My friend, Lorine, asks on her blog Should Unsourced Data be Put Online?.
Although the purist in me wants every bit of information in my family tree to have impeccable primary sources, I know in the real world of genealogy it doesn't always work like that.
Lorine uses the example of a "a page ripped from an old bible (unsourced, origin unknown)" as an unsourced document that might be the "clue that leads us to facts, to sources that will either verify or disprove the original clue".
I think that every document has a source, even a page ripped from an old bible of unknown origin. As long as the web page clearly states: "Source: page torn from an old Bible, author unknown, found in an antique shop in New Jersey", I believe the document deserves a place online.
It is up to the person using the information to evaluate and assign a surety level to the source - a surety level means how sure you are about the information. Some genealogy programs even have an entry for surety level, but even if yours doesn't, you can always add a note to the source. I like to use a number system for a surety level. I use a high number for information that comes from a primary source, a medium number for information from a secondary source, and a zero to indicate that I am not sure how convincing this source of information is.
But even with a low surety number, that scrap of paper torn from the Bible may hold the key - a previously unknown name or location - to finding those records with primary sources.
And most important, by being listed on the Internet, that page torn from the bible might find its home and provenance. Perhaps somebody owns the original Bible from which that page was torn and knows that when Great Great Grandpa disowned that branch of the family, he tore the page with those names from the family Bible.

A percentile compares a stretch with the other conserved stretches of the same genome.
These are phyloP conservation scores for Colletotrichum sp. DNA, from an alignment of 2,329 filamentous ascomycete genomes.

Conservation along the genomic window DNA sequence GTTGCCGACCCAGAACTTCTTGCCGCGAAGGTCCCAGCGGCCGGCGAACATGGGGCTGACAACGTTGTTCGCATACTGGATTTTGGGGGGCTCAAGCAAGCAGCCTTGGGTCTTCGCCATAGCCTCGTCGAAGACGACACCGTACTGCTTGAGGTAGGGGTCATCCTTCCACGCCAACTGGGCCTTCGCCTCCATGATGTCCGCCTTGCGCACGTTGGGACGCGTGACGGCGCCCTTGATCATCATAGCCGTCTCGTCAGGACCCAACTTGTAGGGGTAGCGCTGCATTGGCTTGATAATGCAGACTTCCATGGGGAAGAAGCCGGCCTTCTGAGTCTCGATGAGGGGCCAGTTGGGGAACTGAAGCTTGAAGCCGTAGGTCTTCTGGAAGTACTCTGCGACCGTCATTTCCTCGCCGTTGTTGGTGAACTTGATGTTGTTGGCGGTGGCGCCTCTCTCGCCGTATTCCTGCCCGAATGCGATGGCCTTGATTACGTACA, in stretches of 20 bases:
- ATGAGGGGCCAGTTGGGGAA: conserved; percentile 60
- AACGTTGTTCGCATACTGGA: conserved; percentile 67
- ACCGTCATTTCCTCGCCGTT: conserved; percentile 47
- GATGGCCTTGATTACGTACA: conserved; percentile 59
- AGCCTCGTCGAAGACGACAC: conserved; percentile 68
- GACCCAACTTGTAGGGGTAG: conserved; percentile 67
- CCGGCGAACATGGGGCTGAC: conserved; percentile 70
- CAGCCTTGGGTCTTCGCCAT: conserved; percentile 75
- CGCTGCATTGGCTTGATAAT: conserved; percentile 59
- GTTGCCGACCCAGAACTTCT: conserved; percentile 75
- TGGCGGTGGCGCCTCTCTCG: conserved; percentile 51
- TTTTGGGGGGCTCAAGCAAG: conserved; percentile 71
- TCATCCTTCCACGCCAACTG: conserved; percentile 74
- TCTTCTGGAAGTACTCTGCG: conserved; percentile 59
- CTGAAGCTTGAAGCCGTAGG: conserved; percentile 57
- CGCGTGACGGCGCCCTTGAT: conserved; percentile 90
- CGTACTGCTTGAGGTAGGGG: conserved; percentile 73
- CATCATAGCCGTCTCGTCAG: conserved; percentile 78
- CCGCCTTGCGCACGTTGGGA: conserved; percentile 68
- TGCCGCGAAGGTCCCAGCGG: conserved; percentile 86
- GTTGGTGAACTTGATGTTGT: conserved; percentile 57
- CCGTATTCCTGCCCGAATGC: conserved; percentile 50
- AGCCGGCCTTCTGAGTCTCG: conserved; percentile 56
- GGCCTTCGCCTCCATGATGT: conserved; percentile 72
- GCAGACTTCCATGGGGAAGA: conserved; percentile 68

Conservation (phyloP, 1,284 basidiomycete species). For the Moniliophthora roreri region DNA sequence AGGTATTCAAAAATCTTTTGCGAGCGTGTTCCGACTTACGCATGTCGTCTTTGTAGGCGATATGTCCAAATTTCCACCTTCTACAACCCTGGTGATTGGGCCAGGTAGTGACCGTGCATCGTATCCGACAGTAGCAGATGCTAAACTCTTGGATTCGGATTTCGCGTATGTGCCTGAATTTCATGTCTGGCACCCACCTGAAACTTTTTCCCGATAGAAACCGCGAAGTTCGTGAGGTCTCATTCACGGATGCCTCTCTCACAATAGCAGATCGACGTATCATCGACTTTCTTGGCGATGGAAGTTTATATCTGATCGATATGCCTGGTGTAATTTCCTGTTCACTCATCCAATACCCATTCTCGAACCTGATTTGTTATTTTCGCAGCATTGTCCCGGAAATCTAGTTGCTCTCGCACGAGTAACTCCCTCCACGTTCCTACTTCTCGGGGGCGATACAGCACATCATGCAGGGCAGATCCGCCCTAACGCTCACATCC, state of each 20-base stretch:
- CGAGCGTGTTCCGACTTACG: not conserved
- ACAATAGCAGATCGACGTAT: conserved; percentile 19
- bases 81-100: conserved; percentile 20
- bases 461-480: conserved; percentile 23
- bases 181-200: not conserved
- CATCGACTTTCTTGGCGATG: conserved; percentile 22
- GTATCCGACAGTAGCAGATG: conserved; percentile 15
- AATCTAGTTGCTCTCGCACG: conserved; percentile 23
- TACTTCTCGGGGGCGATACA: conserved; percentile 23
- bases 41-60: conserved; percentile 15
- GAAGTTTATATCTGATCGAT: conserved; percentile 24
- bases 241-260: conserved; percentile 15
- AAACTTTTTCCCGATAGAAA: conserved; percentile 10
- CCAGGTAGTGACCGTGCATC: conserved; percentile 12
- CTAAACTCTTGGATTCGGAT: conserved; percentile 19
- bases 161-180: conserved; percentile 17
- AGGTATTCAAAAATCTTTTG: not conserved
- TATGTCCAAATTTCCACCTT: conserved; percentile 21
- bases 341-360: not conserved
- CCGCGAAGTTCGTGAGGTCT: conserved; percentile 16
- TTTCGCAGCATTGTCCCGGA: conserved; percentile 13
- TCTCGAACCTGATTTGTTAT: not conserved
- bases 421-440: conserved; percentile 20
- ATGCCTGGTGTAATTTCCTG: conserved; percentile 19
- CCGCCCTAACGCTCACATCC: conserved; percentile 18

So that torn Bible page, author unknown, could not only lead to finding primary sources to support the data, but could also help reunite the missing page with the original Bible in addition to a family reunion of two branches of the family tree that had been lost to each other for over 100 years because of the disowning.
OK, I'm dreaming, but the genealogy world is full of serendipity such as this.
So, is unsourced data found on the Internet reliable? Maybe yes, maybe no. The key is to verify it to find out if it is. But without information like the torn Bible page ever being posted on a web page, you'd never even know this info even existed to be verified.
This type of data may lead to some wild goose chases, but I'd like to be the one to decide if it is worth the chase or not.